Don’t get me wrong, it is definitely a work in progress. But I am recognising that the mad scramble for dollars that punctuates our every day, almost our every moment, is a ruse. We don’t need to do this. In fact we need very little, and most of us live with such abundance we don’t even realise how much we are wasting.

So I am going to re-do our budget, get a grip on the actual expenses of living our life, scrap what we don’t need and focus on less waste. Shifting the focus to less waste rather than getting more money makes so much sense to me. Because that spiral of more money really just means more waste. There is only so much we humans need.

The Garden – Just on that, part of aiming for less waste means getting back to basics. My husband grows food every season, I can’t claim any of it. But I want to be part of it – I want all of our family to be part of it. When children understand the cycle of growth, where their food comes from, the energy and resources that go into growing it, it is a knowledge base that will inform all aspects of their lives.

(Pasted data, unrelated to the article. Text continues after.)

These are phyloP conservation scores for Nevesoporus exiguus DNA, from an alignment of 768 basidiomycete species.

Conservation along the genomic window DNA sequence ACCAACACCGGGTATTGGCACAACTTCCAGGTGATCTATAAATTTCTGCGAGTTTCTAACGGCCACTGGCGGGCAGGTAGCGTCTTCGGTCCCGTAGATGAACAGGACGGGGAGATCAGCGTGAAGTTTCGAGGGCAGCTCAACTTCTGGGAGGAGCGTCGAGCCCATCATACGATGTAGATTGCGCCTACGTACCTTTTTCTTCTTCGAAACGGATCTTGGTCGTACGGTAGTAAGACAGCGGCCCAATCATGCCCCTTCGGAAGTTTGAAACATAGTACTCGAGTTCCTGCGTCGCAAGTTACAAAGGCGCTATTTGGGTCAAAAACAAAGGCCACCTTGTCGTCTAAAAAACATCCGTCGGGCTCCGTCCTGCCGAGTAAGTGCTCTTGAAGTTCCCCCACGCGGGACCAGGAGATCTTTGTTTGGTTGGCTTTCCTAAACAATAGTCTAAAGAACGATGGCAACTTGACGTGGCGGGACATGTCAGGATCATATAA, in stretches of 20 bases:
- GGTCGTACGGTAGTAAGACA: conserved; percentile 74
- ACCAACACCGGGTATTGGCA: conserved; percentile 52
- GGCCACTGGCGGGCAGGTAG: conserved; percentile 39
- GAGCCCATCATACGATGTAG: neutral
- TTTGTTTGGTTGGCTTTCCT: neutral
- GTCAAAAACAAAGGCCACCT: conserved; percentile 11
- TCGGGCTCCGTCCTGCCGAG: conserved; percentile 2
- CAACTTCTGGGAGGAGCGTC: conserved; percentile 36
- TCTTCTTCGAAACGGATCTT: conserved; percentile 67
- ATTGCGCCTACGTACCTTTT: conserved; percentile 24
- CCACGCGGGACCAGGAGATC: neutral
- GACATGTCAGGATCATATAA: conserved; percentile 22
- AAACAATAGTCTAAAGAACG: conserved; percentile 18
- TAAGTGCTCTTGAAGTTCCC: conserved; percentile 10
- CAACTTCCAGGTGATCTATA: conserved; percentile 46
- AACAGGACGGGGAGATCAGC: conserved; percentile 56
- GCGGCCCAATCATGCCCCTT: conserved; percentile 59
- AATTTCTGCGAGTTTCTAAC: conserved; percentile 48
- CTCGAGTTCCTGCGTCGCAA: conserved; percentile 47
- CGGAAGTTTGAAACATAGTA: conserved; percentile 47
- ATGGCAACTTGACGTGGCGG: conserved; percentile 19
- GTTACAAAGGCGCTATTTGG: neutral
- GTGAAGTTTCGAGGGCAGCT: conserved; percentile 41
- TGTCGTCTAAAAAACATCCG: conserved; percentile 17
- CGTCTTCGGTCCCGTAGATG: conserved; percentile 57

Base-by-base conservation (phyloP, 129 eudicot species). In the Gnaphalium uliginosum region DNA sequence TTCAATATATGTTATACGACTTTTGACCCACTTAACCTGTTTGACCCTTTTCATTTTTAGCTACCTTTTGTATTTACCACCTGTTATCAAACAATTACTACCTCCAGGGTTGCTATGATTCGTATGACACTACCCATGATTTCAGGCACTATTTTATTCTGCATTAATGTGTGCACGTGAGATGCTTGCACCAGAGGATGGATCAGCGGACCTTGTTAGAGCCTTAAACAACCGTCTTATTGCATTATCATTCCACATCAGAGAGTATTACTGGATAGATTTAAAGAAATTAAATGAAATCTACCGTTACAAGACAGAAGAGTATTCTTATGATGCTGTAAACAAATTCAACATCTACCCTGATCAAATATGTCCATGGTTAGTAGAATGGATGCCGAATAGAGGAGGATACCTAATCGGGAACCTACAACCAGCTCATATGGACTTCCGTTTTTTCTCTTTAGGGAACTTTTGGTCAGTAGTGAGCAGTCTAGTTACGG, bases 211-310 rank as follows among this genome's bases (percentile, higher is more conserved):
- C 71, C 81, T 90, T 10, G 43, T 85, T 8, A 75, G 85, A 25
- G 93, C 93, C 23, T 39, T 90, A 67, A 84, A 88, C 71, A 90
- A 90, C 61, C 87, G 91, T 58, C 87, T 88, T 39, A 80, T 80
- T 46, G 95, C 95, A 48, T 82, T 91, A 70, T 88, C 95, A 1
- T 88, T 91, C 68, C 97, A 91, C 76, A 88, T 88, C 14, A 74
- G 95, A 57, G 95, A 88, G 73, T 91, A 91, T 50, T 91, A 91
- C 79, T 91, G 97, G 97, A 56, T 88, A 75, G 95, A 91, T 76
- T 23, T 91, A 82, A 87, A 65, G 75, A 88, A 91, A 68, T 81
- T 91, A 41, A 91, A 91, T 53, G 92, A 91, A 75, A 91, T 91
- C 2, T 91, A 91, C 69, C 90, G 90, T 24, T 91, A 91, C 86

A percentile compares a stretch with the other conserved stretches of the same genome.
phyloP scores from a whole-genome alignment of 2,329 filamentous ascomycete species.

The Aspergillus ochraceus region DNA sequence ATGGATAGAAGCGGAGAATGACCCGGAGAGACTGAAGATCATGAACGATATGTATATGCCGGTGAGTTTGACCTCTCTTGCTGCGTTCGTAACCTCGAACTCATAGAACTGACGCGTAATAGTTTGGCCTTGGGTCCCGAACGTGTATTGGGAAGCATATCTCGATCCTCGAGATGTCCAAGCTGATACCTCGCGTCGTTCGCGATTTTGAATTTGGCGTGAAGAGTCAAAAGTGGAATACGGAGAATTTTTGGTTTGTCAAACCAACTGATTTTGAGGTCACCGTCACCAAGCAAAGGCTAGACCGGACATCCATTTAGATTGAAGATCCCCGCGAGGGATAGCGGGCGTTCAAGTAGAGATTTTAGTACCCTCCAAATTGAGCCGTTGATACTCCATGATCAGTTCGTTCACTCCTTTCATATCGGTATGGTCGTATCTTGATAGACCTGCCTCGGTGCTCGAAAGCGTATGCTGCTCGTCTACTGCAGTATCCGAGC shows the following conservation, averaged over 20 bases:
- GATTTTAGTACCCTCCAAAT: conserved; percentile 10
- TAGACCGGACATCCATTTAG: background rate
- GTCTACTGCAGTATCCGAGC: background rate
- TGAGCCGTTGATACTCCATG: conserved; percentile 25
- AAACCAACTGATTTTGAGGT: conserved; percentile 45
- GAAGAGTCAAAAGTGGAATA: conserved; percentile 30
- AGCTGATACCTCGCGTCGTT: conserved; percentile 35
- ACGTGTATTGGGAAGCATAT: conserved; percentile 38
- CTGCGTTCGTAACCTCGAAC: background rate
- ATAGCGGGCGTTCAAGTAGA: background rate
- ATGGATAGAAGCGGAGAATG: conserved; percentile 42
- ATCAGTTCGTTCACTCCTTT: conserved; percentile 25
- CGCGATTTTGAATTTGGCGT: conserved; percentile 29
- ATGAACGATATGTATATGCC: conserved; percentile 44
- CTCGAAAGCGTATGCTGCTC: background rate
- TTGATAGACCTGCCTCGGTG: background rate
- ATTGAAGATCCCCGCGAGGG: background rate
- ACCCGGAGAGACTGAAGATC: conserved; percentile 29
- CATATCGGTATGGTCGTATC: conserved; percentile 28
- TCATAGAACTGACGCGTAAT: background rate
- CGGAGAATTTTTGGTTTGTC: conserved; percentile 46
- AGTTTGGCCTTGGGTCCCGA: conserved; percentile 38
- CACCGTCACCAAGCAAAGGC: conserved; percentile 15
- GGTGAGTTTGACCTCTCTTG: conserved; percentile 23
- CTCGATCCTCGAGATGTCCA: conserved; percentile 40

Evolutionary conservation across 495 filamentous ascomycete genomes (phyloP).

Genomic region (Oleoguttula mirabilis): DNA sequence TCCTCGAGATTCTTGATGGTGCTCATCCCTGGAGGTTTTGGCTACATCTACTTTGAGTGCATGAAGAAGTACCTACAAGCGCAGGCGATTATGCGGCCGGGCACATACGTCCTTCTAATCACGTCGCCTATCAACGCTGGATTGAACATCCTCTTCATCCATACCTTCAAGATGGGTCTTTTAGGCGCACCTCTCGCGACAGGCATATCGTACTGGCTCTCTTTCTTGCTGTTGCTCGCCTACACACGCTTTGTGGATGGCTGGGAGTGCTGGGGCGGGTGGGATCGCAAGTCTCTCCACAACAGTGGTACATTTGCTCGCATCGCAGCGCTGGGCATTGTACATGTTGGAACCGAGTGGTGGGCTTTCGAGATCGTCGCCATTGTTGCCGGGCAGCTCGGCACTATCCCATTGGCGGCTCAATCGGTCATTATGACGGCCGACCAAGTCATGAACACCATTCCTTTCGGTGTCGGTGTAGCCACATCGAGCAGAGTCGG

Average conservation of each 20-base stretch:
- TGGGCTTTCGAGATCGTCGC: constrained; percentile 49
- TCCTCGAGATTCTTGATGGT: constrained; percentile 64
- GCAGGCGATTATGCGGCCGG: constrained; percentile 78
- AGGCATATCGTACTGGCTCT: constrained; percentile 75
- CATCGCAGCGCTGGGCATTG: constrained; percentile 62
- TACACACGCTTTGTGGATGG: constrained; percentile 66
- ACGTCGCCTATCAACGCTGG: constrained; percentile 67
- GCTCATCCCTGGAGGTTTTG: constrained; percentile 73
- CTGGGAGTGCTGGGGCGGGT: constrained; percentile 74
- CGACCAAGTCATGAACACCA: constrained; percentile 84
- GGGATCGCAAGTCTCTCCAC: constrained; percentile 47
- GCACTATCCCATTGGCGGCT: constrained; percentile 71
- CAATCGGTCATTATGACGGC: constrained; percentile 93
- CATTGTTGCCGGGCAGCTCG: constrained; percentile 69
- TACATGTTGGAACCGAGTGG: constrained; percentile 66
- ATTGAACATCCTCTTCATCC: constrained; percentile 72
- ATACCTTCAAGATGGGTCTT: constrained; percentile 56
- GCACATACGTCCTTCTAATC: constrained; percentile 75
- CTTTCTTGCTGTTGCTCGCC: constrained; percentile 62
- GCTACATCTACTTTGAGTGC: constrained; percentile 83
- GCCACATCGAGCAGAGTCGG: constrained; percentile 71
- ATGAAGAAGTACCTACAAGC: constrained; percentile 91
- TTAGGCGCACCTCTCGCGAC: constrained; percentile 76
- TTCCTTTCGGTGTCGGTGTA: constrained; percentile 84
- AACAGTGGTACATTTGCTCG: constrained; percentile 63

So while all of these plans and the associated anticipation of carrying them out, is quite delicious, I’ve got a holiday to go on first! I’ll be back at the end of July.

I’d love to hear of your plans for the second half of the year. 

What I learnt From A Walk In the Rain

DSC_0015Yesterday, for the first time in what feels like forever, the sun came out. It came out and it shined down on us all day. We were all tricked by the winter, loaded up with coats, scarves and jumpers. Then found ourselves peeling off layers, not even the breeze was cold. People were smiling rather than gritting their teeth against the bite of the air. The boys playing footy were leaping around, having fun, rather than turning purple from cold. Mother nature never fails to surprise and delight. [Read more…]

10 Ways to Banish the Overwhelm

I drew this when I was feeling emotionally overwhelmed. It soothed.

I drew this when I was feeling emotionally overwhelmed. It helped me escape and soothed my pain.